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Larvetta L Loftin
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+Office Depot, Inc.  #sponsored  

7 Key Pieces Of Advice I Wish I Knew When I Started My First Business


These are the most important factors that will help propel you towards success when starting a small business. The content is inspired by the Office Depot Business Solutions Center as part of a sponsored post for Socialstars #GearLove

I started my first business when I was 22 years old. I was a young kid who left a career earning six figures a year selling cars at a Toyota dealership in North Hollywood. I had just finished spending years listening to seminars and audio books to help shape me into the business leader I was, or so I thought. I was so sure of myself at the time that I just knew inside my heart that I would be successful from my first business venture. Unfortunately, it didn’t turn out the way that I expected.

Today, I’m 30 years old and have worked with a plethora of startups and small businesses that have either failed or succeeded. When I look back on what I tried to do and failed miserably at during my younger years, I found many things that I wish I had known from the very beginning.

I took some time out to consult and brainstorm with business leader Harry Tachian, founder of Genesis Holdings Group. He has helped create and assisted with franchising off many of the major name brand chains that we see today. Being 38 years old now, Harry has done everything in his career from launching multiple a successful small businesses, helping others do the same and even working on large commercial real estate projects. Together, we came up with the 7 things that we wish we had known when beginning our first small business:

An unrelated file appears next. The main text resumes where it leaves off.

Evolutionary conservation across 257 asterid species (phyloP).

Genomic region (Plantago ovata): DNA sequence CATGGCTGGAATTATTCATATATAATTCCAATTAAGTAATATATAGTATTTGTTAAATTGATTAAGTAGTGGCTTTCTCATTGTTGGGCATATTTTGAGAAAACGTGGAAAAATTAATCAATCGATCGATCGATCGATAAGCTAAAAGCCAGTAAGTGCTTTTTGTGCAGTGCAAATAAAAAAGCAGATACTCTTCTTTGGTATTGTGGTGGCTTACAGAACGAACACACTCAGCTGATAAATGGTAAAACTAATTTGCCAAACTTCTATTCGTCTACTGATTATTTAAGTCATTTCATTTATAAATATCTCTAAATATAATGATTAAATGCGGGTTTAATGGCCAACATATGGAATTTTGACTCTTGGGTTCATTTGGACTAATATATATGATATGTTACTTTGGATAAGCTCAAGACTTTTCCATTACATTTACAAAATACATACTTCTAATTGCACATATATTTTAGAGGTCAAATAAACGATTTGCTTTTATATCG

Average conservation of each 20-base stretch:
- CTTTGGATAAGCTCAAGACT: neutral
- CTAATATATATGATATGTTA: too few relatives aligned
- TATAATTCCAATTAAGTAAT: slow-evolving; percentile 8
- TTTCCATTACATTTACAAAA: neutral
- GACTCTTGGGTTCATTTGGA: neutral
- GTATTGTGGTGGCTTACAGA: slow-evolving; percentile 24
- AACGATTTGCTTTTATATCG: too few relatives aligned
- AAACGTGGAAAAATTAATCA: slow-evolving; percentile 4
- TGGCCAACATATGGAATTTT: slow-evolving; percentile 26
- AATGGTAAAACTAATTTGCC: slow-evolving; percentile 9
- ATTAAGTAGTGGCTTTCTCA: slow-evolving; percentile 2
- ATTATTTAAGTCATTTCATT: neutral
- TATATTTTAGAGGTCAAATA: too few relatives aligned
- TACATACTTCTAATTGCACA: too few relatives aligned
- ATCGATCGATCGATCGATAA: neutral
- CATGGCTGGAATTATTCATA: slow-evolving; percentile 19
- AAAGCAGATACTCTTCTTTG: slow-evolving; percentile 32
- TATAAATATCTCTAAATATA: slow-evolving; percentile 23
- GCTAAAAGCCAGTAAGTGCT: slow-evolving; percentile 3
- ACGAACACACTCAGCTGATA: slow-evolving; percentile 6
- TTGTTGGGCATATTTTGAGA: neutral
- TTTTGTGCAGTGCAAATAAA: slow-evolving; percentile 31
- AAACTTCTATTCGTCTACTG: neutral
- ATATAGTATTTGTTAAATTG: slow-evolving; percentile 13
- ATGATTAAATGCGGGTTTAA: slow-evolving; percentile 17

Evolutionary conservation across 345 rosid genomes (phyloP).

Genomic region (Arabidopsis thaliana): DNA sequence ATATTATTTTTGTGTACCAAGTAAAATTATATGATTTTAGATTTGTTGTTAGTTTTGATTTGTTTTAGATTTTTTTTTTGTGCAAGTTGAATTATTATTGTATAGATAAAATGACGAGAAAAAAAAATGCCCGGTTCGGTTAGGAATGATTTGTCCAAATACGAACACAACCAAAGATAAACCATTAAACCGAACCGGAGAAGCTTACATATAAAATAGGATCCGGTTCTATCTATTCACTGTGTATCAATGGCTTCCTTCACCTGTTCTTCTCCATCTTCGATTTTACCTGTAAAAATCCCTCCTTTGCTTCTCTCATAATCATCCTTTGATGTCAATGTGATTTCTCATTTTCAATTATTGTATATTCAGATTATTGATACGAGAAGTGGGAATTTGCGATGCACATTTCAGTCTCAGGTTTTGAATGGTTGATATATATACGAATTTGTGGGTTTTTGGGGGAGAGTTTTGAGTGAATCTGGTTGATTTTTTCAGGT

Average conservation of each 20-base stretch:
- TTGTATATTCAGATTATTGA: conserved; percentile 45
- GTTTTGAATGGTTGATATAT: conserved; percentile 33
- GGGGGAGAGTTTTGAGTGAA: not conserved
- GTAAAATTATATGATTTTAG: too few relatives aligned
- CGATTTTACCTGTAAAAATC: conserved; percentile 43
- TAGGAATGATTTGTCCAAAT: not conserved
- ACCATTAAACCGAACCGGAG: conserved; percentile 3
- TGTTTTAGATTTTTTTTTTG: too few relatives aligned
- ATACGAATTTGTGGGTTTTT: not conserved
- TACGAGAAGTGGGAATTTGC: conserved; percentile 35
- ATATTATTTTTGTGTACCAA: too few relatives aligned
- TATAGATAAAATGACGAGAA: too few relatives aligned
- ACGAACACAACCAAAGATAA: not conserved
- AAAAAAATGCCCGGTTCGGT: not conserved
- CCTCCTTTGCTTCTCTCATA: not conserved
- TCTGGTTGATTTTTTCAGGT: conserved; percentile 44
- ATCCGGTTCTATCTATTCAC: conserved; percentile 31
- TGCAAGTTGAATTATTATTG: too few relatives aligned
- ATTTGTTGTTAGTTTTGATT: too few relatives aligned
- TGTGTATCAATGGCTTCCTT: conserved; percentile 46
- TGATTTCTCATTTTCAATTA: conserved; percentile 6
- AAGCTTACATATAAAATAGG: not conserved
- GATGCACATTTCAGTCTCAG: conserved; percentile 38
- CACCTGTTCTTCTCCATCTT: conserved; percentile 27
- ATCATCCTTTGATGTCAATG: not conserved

1. Locate resources for help.

Starting a business isn’t easy. In fact, it isn’t really that simple either. It’s quite hard to do. I know because I went out there and tried to build my business empire on my own, except I didn’t have any formal training on how to build a business. I thought my background in sales would be able to carry me through and I would be able to wing my way to success. Unfortunately, I was wrong. Plus, back in 2007, there weren’t many resources online that I could turn to for small business advice.

Fortunately, nowadays, there is a plethora of experience floating around that has been shared online. From online marketing advice from experts like Neil Patel at Quicksprout to small business tips and insights at sites like Office Depot Business Solutions Center, we now have resources that we can both turn to when we’re stuck and that we can learn from.

2. Have a game plan.

People nowadays are preaching to run lean. Others are old fashioned and and want to stick with the traditional way to start a business with a business plan. When I was 22 years old, I had the skeletons of a plan in the back of my head, yet nothing was written out. My business crashed and burned. If I had a chance to redo my first business, I wouldn’t have created a business plan per se, but I would’ve written out a thorough game plan on how to get to my ultimate goal.

3. Build backwards.

When building my first company, I used to sit around and think, I’ll do this first, then I’ll do this and this. I had my eyes on the big picture, but I didn’t really know what I had to do to get there. To be better equipped to be able to get to your desired goal, you should picture a company that is already where you want to be. Figure out how many employees they have now and what their overhead is. Then after you have that information, slowly move backwards to where you are at the present day.